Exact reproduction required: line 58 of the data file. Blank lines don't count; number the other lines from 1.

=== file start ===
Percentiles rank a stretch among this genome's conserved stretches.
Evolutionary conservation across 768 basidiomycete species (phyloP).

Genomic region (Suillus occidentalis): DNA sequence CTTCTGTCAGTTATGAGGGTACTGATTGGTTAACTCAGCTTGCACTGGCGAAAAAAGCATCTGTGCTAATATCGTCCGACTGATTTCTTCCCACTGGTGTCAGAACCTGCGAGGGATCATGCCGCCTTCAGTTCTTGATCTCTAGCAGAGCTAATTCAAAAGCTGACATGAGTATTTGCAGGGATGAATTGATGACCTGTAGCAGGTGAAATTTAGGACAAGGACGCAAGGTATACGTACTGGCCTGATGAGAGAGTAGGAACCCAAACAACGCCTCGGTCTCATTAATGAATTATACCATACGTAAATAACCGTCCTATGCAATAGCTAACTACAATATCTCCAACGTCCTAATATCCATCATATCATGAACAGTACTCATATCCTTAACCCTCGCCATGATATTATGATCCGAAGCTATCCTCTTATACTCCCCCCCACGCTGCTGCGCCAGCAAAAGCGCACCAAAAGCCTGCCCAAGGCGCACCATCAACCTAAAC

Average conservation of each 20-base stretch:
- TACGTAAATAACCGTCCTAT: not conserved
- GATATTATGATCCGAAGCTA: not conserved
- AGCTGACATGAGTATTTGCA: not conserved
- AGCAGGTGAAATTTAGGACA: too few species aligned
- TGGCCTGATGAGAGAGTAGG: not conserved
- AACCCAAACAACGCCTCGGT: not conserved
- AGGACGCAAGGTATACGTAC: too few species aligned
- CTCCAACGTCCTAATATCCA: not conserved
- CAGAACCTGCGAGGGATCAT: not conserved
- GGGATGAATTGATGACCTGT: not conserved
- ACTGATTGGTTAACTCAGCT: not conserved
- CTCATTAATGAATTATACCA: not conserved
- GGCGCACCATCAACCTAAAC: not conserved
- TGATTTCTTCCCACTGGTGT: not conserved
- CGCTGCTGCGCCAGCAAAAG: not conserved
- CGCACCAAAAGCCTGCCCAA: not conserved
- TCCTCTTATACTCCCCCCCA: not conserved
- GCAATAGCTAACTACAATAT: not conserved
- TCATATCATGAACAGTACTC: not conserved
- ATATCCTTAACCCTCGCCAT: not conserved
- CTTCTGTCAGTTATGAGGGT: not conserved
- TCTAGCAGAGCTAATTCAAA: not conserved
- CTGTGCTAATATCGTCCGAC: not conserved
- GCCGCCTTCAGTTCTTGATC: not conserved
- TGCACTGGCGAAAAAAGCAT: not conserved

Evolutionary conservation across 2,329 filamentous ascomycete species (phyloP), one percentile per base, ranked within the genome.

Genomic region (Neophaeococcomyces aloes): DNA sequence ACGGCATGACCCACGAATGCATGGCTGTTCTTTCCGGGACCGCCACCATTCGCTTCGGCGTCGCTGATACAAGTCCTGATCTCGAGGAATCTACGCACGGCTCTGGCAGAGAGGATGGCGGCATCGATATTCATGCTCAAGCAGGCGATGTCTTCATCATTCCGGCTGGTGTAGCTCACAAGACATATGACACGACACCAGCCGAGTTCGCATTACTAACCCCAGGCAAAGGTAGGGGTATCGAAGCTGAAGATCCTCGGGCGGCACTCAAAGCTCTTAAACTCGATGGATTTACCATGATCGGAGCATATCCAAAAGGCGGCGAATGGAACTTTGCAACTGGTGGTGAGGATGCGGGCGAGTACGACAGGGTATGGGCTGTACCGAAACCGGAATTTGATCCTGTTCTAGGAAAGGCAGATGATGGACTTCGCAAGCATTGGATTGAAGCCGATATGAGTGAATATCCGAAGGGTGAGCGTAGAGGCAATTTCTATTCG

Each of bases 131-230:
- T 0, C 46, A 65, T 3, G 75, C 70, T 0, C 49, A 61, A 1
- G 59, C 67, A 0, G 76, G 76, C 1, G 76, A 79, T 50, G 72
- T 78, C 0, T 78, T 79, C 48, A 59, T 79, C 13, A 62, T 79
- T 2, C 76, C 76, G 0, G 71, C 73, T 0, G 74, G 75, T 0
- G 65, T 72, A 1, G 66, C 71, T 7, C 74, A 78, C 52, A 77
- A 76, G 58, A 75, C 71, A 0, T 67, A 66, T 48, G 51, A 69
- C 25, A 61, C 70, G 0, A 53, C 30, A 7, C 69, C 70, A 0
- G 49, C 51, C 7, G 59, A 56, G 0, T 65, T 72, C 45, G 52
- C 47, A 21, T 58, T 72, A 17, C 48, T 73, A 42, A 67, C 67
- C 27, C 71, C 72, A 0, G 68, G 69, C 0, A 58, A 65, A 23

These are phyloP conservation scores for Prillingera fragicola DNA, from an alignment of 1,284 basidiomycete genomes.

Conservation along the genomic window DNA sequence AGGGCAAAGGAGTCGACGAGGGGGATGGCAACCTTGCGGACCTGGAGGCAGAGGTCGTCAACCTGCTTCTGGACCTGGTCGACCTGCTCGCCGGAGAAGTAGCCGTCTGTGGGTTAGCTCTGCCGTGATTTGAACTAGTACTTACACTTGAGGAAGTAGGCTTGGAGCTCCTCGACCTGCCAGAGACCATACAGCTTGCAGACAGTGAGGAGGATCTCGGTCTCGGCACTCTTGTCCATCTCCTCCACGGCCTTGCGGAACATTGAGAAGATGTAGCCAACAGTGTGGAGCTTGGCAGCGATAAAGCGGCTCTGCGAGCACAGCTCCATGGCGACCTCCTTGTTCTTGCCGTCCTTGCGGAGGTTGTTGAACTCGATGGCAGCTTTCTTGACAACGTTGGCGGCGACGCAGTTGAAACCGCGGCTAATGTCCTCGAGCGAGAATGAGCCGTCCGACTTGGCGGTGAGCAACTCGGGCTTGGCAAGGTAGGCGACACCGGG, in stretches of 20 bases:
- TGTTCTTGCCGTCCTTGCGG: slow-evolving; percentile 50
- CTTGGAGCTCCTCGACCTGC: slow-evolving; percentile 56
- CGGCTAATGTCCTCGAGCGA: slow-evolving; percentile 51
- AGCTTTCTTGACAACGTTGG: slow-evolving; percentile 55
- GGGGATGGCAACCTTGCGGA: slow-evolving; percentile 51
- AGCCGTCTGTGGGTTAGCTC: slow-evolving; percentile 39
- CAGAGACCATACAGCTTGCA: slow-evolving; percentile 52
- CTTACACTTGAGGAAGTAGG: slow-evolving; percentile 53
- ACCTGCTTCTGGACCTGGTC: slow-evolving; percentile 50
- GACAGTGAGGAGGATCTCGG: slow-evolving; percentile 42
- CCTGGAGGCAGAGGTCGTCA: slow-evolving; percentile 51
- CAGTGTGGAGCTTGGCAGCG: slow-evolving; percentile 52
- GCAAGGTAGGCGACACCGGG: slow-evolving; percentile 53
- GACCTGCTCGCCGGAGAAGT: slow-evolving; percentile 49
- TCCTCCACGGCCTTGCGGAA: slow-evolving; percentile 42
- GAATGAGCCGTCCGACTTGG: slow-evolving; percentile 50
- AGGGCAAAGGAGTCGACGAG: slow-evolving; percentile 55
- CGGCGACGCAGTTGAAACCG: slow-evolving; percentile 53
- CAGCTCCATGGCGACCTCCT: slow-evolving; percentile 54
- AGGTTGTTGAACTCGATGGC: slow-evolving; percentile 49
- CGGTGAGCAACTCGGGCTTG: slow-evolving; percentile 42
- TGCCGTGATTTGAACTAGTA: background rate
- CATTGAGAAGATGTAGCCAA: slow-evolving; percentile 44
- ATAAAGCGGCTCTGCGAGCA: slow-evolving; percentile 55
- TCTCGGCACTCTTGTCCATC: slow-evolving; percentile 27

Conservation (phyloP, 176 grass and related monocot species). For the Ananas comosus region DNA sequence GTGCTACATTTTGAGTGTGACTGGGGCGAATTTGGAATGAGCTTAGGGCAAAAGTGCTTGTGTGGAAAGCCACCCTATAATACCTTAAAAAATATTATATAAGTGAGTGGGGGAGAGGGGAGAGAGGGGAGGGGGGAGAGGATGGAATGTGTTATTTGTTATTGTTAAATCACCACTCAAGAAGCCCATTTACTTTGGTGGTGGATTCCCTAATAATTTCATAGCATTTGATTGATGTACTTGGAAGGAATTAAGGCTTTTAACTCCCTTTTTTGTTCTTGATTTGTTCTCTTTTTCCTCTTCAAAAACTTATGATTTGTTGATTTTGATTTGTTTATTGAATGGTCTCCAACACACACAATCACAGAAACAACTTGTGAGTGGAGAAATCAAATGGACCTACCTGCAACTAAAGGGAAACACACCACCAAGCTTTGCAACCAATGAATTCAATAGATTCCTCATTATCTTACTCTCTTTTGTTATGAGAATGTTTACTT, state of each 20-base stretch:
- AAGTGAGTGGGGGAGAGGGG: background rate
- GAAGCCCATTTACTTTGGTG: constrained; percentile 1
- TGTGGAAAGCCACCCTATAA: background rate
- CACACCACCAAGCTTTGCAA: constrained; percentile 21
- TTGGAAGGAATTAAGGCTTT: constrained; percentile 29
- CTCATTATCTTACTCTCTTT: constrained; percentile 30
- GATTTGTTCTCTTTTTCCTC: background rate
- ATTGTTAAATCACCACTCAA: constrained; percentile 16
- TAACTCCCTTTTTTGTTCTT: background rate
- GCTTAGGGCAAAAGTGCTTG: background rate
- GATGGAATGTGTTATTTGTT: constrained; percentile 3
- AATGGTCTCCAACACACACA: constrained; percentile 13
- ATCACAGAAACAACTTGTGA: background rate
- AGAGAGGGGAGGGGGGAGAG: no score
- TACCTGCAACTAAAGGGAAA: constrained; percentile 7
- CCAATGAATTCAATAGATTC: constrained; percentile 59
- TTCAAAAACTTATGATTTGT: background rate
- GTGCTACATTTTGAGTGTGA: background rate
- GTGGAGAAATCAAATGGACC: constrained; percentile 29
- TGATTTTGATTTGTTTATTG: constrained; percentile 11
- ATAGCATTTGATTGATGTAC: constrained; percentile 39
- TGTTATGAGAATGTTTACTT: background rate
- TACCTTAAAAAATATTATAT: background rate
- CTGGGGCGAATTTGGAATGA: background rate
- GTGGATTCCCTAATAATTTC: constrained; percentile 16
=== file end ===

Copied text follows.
- GACCTGCTCGCCGGAGAAGT: slow-evolving; percentile 49